Mukalla, Yemen, 1962
Because of the odours and the flies, we rented a house in Buqayrayn, about three miles up Wadi Wasit outside the city gate. The house was made of mud-plastered stone and had been newly whitewashed – walls, ceilings, floors, everything. Separated from its nearest neighbours by about 200 yards of gravel, it sat on a bare hill with splendid views across the date groves of Al Baqrayn and down the wadi to the sea.
It was quite a large house, but spare and boney – grimly utilitarian and very plain. There were four bedrooms and a lounge upstairs and two large lounge-rooms and a kitchen on the ground floor. None of the windows had glass, but they had rough wooden shutters to close against the light and there were punkahs in each bedroom. Most importantly, it actually had a toilet. It was only a long-drop, but at least the business end of it was inside the house.
Flies were the bane of Mukalla. We got a lot of spill-over from the sharks putrefying on the beach, so no matter how many we killed, there were always plenty more. They nearly drove us mad. Although we imported screen-wire from Aden and installed it over every window, clouds of flies always got in somehow.
Despite the screens and the closed shutters, dawn always found the kitchen filled with a grey mist of flies. We could actually hear the insistent droning of their wings without even opening the door. At the dinner table we couldn’t keep the flies off our plates, so even eating was a problem. The flies tended to get mired in our food – especially in sauce or gravy – and would flounder and buzz until we picked them out. We couldn’t even raise a fork to our mouths without at least one fly getting stuck in the food on it. God knows how many flies I actually ate.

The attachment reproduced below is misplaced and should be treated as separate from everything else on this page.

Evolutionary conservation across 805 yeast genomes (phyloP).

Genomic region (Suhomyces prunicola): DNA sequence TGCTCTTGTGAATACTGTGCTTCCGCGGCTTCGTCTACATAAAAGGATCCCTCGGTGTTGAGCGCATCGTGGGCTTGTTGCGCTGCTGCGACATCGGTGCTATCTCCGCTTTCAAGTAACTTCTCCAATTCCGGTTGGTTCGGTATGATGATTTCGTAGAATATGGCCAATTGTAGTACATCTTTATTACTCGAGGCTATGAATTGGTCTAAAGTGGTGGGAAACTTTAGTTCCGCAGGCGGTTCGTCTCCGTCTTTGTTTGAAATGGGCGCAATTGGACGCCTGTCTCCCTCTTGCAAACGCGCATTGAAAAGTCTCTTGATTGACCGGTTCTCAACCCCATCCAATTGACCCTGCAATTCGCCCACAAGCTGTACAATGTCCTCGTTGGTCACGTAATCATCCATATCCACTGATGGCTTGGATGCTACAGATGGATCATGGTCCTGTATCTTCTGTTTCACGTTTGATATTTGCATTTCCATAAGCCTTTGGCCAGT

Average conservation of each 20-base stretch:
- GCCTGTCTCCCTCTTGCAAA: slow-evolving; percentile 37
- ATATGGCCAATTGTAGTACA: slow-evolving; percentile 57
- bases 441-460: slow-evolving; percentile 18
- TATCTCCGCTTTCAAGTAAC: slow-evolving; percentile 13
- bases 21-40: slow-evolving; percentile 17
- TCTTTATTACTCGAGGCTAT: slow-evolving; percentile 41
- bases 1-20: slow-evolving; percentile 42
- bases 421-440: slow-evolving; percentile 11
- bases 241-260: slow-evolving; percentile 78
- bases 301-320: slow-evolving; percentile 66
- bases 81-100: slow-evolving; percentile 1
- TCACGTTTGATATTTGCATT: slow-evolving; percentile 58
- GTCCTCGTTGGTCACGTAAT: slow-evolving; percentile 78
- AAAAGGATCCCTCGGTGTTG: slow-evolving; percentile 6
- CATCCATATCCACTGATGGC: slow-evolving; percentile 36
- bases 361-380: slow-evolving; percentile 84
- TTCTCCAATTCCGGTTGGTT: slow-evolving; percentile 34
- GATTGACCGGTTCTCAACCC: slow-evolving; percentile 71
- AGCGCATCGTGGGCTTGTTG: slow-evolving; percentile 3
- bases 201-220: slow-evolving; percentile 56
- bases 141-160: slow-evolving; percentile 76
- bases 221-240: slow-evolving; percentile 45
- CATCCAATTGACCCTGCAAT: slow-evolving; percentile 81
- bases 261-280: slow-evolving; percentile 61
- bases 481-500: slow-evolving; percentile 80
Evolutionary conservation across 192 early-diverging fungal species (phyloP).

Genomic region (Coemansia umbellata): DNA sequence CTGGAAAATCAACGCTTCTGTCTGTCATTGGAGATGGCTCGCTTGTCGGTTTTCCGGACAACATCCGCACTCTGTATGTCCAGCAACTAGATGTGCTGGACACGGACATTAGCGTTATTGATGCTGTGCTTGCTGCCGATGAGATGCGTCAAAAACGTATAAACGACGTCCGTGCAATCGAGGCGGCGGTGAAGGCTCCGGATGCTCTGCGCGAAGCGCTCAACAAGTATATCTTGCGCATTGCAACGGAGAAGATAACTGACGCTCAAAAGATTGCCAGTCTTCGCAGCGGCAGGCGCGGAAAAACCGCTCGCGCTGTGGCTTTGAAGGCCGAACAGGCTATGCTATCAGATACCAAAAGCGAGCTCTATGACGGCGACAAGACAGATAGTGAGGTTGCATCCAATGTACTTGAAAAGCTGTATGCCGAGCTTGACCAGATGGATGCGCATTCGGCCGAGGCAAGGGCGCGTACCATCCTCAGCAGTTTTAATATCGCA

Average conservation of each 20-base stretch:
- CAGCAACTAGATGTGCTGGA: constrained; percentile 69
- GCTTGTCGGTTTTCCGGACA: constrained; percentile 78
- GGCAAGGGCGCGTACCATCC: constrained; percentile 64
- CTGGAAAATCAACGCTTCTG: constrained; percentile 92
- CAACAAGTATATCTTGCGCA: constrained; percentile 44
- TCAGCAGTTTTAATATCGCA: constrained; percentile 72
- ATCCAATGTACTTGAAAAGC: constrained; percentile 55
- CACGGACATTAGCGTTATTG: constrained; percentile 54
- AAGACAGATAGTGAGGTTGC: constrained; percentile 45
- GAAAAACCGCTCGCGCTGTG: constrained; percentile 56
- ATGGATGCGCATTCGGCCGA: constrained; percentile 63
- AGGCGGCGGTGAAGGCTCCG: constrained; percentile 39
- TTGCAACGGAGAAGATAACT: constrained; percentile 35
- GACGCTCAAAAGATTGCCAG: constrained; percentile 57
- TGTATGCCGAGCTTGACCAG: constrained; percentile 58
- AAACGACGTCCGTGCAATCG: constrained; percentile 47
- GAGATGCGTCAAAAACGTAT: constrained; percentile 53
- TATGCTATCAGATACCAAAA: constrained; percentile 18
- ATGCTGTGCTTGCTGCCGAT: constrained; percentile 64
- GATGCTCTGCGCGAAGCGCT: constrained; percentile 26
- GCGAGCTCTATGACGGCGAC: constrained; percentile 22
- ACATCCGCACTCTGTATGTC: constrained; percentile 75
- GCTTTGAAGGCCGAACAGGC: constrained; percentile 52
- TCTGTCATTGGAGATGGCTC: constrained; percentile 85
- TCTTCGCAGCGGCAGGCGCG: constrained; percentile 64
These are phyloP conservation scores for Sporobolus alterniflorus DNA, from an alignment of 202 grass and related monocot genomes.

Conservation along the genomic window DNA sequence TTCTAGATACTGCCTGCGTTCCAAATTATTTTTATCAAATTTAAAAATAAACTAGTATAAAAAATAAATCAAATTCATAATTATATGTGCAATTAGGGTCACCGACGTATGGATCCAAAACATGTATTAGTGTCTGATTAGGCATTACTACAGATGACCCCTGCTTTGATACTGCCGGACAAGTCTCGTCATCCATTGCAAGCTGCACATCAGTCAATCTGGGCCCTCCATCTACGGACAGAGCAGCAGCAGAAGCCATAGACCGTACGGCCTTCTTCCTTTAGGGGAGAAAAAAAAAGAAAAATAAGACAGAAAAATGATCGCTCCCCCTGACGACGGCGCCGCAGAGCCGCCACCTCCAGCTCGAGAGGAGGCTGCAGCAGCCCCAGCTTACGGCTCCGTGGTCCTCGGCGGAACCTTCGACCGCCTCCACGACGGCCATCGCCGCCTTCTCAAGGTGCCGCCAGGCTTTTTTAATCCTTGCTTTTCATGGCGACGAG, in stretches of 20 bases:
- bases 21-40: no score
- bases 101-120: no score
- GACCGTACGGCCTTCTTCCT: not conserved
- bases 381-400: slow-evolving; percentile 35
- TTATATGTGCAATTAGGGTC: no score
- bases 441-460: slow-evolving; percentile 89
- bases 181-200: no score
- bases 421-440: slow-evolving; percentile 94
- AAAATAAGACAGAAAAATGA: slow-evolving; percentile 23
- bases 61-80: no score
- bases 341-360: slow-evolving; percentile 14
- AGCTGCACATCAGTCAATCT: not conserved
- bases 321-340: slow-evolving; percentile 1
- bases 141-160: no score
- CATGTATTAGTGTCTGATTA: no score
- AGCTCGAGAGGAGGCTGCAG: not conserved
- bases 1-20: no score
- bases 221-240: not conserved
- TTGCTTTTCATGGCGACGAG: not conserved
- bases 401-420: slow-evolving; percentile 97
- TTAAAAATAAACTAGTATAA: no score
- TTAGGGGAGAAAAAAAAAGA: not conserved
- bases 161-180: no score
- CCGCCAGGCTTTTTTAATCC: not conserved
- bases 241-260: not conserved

Joe and I finally made killing them into a sort of game – called (appropriately) ‘swat’. After sprinkling a few grains of sugar on the coffee table, we would each hold a folded copy of Time or Newsweek* at arm’s length over our heads. On the count of 10 we would bring them down smartly onto the table. Then we would see who had mashed the most flies, wipe the entrails off the paper and have another go.
We actually kept a sort of ‘dead fly tally’ for several months. The single-swat record was 28 flies. The game quickly caught on, and we all played ‘swat’ on and off for the next year. I have no idea how many flies we killed – tens of thousands, I guess – but it wasn’t nearly enough.
One day, grimacing as he wiped little corpses off his copy of Newsweek, Joe looked up and grinned. “Remember,” he said, “Some day we’ll look back on all this and we’ll laugh.”
Below is a video filmed while driving down a street in old Mukalla Town:
*Statistically, Time was a much more efficient fly-smasher than Newsweek.